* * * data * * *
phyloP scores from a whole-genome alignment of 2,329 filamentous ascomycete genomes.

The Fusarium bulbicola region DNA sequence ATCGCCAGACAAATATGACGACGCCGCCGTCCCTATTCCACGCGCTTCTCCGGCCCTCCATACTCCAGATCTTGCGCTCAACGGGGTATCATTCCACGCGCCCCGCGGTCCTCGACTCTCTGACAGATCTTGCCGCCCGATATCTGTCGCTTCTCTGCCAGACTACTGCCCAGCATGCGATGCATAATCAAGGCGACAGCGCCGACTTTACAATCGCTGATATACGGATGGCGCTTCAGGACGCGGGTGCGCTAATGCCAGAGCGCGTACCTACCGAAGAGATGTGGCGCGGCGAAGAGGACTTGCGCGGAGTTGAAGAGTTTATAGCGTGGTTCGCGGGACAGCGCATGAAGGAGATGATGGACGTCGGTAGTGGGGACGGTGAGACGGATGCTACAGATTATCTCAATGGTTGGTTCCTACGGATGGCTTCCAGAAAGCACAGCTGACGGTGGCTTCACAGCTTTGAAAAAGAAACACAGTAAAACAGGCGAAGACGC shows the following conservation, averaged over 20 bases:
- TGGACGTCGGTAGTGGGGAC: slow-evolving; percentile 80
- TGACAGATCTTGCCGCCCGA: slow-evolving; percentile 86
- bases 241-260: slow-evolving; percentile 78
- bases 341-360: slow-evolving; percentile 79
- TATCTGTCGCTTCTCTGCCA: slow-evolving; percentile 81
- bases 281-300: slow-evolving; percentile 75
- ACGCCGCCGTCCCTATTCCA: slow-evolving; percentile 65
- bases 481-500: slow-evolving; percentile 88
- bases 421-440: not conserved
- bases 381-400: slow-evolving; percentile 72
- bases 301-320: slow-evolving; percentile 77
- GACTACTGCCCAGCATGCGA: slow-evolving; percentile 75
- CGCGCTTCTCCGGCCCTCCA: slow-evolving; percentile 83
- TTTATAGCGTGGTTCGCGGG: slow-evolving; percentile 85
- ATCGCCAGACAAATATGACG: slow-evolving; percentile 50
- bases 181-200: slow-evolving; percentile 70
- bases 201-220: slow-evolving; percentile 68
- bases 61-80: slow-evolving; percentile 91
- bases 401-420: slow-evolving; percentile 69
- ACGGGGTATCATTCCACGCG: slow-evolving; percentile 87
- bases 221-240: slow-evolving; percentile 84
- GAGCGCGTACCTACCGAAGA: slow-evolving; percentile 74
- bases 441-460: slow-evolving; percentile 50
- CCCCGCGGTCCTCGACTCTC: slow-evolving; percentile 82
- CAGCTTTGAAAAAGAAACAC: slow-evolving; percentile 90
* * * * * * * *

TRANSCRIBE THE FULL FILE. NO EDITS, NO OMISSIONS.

phyloP scores from a whole-genome alignment of 2,329 filamentous ascomycete genomes.

The Fusarium bulbicola region DNA sequence ATCGCCAGACAAATATGACGACGCCGCCGTCCCTATTCCACGCGCTTCTCCGGCCCTCCATACTCCAGATCTTGCGCTCAACGGGGTATCATTCCACGCGCCCCGCGGTCCTCGACTCTCTGACAGATCTTGCCGCCCGATATCTGTCGCTTCTCTGCCAGACTACTGCCCAGCATGCGATGCATAATCAAGGCGACAGCGCCGACTTTACAATCGCTGATATACGGATGGCGCTTCAGGACGCGGGTGCGCTAATGCCAGAGCGCGTACCTACCGAAGAGATGTGGCGCGGCGAAGAGGACTTGCGCGGAGTTGAAGAGTTTATAGCGTGGTTCGCGGGACAGCGCATGAAGGAGATGATGGACGTCGGTAGTGGGGACGGTGAGACGGATGCTACAGATTATCTCAATGGTTGGTTCCTACGGATGGCTTCCAGAAAGCACAGCTGACGGTGGCTTCACAGCTTTGAAAAAGAAACACAGTAAAACAGGCGAAGACGC shows the following conservation, averaged over 20 bases:
- TGGACGTCGGTAGTGGGGAC: slow-evolving; percentile 80
- TGACAGATCTTGCCGCCCGA: slow-evolving; percentile 86
- bases 241-260: slow-evolving; percentile 78
- bases 341-360: slow-evolving; percentile 79
- TATCTGTCGCTTCTCTGCCA: slow-evolving; percentile 81
- bases 281-300: slow-evolving; percentile 75
- ACGCCGCCGTCCCTATTCCA: slow-evolving; percentile 65
- bases 481-500: slow-evolving; percentile 88
- bases 421-440: not conserved
- bases 381-400: slow-evolving; percentile 72
- bases 301-320: slow-evolving; percentile 77
- GACTACTGCCCAGCATGCGA: slow-evolving; percentile 75
- CGCGCTTCTCCGGCCCTCCA: slow-evolving; percentile 83
- TTTATAGCGTGGTTCGCGGG: slow-evolving; percentile 85
- ATCGCCAGACAAATATGACG: slow-evolving; percentile 50
- bases 181-200: slow-evolving; percentile 70
- bases 201-220: slow-evolving; percentile 68
- bases 61-80: slow-evolving; percentile 91
- bases 401-420: slow-evolving; percentile 69
- ACGGGGTATCATTCCACGCG: slow-evolving; percentile 87
- bases 221-240: slow-evolving; percentile 84
- GAGCGCGTACCTACCGAAGA: slow-evolving; percentile 74
- bases 441-460: slow-evolving; percentile 50
- CCCCGCGGTCCTCGACTCTC: slow-evolving; percentile 82
- CAGCTTTGAAAAAGAAACAC: slow-evolving; percentile 90